STRANGE BUT TRUE- Hot footn': Missing gene means side-stepping pain
DRAWING BY DEBORAH DERR McCLINTOCK
Q. A "firewalker" can cross a bed of red-hot wood coals aided by the "Leidenfrost effect" (vaporizing foot moisture forms an insulating cushion) and by quick-stepping along. But what about the 10-year-old Pakistani boy who not only firewalked in street performances but could place knives through his arms, without apparent discomfort? –P. Musharraf
A. No physics trick here but rather a rare genetic mutation that left several members of the family unable to feel pain, says C. Brownlee in Science News. Although pain can be agonizing, it does serve to warn people to avoid dangerous situations and forces them to attend to wounds. Researchers traced the no-pain mutation to the SCN9A gene, critical to a cell-surface sodium channel for pain-signal propagation. But how the family's pain is cut off is still not clear, though people with some types of chronic pain have an abnormally high number of sodium channels containing the SCN9A-encoded protein, as reported by neurologist Stephen Waxman. "If researchers could craft a drug to make these channels inactive, as they are in the Pakistani family members, this might help millions of chronic pain sufferers worldwide, and give pharmaceutical companies a valuable lead," said Waxman.
Q. "There's gold in them thar hills!" But which hills, and how is modern gold mined? –Y. Sam
A. Most is now from South Africa and Russia. In one extraction process, gold-bearing rock is crushed and washed over copper plates covered with mercury, dissolving the gold, with the resulting amalgam then scraped off and distilled, says Dr. Joe Schwarcz in The Fly in the Ointment. About four tons of rock is needed to eventually yield an ounce of pure gold. The world's greatest total gold reserve is actually in seawater, but it's concentration is so small getting it out is not economically feasible.
Gold's properties make it especially valuable industrially. A thin layer of malleable gold is highly reflective and can be used on windows to save on air-conditioning costs. It's also such an excellent conductor of electricity that it is used extensively in computer circuits. "In fact, a new industry has recently arisen: recovering gold from computer scrap. One ton of computer rubble can yield 2 pounds of gold." Now that's PC "pay dirt"!
Q. Mite-y colorful word from a German medical dictionary: "steinlaus," or "stone louse" in English, meaning a rodent-like mite. It can be used to break down bladder, gall bladder, and kidney stones, goes the entry. So if the word was a mistake, as rumored, why deliberately include it? –A. Butts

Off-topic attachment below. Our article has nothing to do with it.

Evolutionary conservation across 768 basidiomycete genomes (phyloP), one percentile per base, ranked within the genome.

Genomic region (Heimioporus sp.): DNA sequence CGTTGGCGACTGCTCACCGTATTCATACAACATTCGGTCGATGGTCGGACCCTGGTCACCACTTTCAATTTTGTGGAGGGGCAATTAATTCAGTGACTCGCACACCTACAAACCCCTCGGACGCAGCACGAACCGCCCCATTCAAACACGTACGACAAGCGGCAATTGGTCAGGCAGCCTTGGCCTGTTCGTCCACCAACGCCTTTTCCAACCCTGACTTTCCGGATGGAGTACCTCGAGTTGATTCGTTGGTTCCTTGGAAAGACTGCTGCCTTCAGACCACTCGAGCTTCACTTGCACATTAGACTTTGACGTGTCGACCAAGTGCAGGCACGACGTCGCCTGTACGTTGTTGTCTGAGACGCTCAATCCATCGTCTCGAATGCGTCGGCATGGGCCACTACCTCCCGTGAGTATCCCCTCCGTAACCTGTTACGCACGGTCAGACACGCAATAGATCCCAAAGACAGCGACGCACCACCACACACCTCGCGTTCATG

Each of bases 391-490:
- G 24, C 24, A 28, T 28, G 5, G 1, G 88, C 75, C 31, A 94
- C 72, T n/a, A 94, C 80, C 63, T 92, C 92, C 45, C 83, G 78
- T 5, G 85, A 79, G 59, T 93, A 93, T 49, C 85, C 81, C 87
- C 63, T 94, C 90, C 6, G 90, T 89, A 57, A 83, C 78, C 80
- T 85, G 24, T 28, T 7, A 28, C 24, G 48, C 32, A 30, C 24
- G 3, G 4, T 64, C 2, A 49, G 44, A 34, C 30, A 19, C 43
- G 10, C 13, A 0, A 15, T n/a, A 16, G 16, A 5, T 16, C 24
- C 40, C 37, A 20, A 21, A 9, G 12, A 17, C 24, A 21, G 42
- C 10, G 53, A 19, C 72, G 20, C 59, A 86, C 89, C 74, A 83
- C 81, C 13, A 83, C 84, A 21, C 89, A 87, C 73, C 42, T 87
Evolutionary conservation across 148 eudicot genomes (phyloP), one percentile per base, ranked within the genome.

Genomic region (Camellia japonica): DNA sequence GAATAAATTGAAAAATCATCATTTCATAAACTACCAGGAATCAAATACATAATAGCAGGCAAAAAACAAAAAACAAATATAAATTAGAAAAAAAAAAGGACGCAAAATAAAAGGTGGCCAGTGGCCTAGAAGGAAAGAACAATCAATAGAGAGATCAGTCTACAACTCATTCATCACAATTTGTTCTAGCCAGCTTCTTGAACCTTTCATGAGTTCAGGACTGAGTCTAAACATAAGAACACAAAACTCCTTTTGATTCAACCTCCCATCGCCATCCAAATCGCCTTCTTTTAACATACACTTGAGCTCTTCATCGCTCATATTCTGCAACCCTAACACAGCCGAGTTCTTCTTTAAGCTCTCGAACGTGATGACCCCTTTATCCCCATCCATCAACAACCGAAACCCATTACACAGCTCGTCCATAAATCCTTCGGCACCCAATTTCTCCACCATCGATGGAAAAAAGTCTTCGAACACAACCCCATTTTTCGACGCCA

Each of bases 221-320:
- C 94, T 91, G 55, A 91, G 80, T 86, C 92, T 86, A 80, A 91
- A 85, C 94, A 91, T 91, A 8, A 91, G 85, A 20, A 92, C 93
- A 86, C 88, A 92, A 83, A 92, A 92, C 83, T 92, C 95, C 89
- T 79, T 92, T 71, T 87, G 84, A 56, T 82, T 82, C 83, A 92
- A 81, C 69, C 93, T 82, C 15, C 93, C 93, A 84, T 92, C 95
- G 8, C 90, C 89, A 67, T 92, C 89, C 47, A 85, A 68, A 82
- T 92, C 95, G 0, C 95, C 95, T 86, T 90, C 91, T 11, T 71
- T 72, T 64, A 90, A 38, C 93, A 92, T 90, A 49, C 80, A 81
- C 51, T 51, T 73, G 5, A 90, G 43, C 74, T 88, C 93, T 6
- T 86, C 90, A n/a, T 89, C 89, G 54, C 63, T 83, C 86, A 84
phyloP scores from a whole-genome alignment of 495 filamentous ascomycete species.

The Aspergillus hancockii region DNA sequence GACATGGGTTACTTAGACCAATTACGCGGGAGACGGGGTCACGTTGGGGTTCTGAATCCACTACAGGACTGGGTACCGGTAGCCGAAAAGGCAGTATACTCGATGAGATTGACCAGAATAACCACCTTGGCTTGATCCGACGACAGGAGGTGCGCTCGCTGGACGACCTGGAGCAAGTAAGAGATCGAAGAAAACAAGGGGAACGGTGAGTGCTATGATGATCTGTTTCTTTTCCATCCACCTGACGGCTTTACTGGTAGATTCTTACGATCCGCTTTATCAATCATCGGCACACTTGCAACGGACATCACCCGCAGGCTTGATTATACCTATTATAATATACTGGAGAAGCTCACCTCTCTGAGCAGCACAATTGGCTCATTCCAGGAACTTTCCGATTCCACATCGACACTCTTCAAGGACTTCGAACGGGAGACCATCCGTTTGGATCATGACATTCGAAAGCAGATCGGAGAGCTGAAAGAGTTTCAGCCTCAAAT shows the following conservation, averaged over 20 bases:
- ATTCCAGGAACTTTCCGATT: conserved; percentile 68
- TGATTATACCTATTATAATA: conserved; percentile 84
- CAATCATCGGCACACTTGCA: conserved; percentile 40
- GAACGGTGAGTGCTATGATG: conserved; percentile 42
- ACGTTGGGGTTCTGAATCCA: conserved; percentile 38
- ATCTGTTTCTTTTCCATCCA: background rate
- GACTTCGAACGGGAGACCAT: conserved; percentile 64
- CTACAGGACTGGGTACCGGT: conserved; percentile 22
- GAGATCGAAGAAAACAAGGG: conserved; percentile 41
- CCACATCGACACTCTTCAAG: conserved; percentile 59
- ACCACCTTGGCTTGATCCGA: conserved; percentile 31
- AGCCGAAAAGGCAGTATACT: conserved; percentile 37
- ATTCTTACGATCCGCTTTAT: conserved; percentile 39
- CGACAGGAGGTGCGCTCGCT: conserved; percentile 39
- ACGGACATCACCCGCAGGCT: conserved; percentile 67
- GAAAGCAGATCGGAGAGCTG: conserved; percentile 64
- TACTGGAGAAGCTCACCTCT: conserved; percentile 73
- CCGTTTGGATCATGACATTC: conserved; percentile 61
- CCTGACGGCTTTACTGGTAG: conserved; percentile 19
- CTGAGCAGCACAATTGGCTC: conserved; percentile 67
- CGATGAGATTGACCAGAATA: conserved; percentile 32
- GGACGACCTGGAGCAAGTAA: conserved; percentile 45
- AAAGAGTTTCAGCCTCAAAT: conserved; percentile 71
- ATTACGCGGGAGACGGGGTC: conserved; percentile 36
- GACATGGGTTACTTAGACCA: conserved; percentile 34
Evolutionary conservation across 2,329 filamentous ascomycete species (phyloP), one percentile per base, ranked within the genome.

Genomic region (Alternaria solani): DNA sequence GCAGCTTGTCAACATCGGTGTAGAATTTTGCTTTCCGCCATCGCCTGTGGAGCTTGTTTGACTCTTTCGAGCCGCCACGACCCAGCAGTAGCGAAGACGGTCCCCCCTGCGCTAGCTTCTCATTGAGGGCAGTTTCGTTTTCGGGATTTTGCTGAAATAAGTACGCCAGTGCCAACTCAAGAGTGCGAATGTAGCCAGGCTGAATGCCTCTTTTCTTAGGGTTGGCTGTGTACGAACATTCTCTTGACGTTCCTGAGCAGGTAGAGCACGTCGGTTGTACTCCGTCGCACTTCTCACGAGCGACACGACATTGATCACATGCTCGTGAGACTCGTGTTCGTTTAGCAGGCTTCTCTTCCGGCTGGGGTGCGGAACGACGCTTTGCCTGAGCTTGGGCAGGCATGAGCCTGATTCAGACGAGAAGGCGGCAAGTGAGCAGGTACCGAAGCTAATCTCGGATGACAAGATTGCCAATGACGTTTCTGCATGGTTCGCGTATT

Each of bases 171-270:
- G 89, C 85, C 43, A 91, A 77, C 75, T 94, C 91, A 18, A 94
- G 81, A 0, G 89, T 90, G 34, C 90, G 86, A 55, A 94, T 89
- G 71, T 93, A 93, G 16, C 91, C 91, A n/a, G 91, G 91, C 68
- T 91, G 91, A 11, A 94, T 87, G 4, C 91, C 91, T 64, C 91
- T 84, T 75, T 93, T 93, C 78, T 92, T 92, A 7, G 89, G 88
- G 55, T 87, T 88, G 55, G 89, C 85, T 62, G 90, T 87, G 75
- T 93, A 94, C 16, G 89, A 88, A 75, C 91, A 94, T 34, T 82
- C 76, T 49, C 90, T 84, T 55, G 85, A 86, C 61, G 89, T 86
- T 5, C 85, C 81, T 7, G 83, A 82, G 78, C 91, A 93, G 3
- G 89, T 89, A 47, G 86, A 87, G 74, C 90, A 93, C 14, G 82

A. Research on the mite took off after its first listing, rather ironic since, in fact, the Steinlaus doesn't exist! The false entry may be a sort of in-joke, says New Scientist magazine, while serving the serious function of protecting copyright. After investing hugely in compiling lists of facts, dictionary editors face a problem protecting their work. Digital editions are especially easy to copy. So a fictitious entry is a perfect way to detect wholesale unauthorized copying. "If it turns up in someone else's dictionary, that's strong evidence of plagiarism."
Here's one from the New Oxford American Dictionary: "esquivalience," or "the wilful avoidance of one's official responsibilities." The editors confessed it was a copyright trap, "a deliberately badly formed word that could not arise in nature." Map-makers do something similar, as do computer security people with their "honeytokens."
Q. Off to sleep and Dreamland... What's coming next? What are you apt to encounter there? –J. Frost
A. Based on dream census studies, you'll be there, since in almost all cases the dreamers themselves take part in their nightly dramas, says David Bodanis in The Body Book: A Fantastic Voyage to the World Within. Familiar others appear 45 percent of the time, twice as many men as women for male dreamers, a ratio that soars to 3:1 with advancing age; 70 percent of the time dream figures are individuals rather than groups or crowds. About 20 percent of the time the dreamer's own family appears, mothers and fathers more than brother and sisters.
Most dreams are straight story lines without much emotion, and many are quite prosaic. When there's emotion, 2-1 negativity will prevail, especially fear, then anger and sadness. Visual imagery predominates, except for the long-term blind, who dream more in sounds or smells.
In dream-deprivation studies, subjects– wired to an electroencephalograph– are awakened each time they start to dream. Once they fall asleep again, dream onset is faster than before, until they begin dreaming almost immediately upon sleep. Interrupting someone's dreams all night will make him act drunk or punch-happy the next day and could well be harmful if it continues for many nights.
Yet human beings are highly individual, as witness Leslie G. of Durham, England, who after being bumped on the head by a forklift truck, lost his ability to sleep and dream, says Bodanis. "At bedtime he crawls under the covers with his wife until she's asleep then comes down to read or wander across the moors until dawn. He says he would give up everything he owns for a single good night's sleep."
Send Strange questions to brothers Bill and Rich a firstname.lastname@example.org.